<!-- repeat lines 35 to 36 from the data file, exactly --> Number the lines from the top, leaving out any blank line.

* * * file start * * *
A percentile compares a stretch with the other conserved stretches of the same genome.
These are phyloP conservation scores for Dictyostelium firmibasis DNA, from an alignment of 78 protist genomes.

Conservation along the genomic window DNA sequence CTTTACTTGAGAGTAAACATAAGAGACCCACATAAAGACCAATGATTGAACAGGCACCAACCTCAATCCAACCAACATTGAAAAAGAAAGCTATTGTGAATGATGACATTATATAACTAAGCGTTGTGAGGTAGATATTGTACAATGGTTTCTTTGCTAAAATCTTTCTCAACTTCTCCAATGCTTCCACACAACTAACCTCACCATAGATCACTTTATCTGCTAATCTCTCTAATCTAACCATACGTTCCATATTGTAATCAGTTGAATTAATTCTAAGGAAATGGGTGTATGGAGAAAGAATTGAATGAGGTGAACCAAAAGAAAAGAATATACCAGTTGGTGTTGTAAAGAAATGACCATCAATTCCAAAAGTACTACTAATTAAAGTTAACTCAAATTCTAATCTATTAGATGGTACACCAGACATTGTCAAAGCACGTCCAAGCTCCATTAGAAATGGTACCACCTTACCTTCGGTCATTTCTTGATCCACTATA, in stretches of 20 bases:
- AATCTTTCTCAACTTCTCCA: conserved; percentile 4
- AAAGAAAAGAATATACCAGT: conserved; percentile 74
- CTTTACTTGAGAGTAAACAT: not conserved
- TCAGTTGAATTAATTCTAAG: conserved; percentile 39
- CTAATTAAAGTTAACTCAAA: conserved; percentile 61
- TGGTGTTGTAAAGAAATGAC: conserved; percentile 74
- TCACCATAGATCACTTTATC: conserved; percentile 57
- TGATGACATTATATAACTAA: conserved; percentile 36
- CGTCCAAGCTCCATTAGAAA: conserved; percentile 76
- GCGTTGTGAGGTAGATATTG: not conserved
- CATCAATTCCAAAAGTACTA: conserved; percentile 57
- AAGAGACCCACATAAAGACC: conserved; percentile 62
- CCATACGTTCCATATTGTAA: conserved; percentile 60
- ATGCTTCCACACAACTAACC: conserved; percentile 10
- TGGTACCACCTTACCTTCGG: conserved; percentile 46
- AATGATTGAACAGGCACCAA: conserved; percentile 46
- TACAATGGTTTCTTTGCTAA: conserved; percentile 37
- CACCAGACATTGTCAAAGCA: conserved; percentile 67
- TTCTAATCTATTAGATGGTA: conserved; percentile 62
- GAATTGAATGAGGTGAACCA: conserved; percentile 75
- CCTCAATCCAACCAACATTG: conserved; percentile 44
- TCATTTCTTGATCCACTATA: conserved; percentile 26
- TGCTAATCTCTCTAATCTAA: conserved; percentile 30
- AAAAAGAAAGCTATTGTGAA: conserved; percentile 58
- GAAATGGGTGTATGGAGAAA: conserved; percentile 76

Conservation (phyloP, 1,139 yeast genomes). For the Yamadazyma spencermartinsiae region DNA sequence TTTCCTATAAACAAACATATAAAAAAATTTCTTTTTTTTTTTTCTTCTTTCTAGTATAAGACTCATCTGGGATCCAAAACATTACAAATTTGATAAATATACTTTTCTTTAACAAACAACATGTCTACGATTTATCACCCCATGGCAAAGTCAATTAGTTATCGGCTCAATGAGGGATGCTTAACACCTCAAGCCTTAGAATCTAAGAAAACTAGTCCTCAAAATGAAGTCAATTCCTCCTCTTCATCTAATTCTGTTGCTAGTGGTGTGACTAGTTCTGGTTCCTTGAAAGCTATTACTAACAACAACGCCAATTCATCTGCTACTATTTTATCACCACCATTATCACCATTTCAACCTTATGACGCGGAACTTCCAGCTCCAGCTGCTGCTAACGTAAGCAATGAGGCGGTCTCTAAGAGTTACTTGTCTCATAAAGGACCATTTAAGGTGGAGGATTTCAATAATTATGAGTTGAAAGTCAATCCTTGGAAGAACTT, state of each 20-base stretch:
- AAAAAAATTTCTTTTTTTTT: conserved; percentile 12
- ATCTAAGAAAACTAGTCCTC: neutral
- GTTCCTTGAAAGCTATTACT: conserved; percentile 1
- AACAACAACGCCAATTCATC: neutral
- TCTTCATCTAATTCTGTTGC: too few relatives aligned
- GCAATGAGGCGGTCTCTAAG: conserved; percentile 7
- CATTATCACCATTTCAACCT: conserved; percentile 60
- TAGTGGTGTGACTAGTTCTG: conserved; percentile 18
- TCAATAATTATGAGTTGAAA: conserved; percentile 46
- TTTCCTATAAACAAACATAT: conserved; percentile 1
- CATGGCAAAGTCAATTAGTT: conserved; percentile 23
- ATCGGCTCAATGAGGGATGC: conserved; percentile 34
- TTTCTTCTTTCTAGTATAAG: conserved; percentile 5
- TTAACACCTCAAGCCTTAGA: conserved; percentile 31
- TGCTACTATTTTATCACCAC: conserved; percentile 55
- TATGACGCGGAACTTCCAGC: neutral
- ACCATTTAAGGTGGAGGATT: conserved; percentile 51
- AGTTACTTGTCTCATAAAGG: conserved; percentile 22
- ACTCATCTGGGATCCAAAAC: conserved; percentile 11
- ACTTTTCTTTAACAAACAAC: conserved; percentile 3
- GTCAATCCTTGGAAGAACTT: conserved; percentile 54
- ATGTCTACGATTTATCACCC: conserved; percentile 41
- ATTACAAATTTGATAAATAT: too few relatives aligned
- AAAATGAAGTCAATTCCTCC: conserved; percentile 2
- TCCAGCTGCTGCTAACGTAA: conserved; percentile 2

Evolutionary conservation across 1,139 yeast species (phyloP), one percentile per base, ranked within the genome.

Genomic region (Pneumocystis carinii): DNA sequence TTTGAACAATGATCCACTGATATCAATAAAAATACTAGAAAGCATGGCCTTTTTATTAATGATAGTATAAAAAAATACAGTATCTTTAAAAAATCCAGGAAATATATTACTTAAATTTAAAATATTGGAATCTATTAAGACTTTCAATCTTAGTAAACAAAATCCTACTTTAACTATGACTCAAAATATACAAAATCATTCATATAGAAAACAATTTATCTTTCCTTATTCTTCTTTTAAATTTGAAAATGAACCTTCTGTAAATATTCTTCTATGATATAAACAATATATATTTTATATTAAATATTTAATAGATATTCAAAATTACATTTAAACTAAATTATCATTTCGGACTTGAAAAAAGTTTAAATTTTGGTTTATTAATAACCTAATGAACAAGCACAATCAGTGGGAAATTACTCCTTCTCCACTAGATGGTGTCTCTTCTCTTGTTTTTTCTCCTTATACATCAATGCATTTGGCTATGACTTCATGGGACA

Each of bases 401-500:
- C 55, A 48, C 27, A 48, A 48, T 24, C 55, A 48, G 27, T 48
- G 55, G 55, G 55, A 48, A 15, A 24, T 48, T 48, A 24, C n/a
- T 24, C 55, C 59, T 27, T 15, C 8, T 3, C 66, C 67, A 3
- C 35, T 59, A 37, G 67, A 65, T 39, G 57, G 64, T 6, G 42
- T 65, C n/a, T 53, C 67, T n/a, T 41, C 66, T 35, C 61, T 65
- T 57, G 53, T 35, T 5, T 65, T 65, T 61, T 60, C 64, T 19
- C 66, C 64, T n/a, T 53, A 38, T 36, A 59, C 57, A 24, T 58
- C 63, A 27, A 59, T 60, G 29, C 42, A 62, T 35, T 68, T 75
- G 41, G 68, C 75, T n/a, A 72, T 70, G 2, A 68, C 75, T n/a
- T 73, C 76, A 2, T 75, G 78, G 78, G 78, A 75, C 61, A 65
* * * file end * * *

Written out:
- GCAATGAGGCGGTCTCTAAG: conserved; percentile 7
- CATTATCACCATTTCAACCT: conserved; percentile 60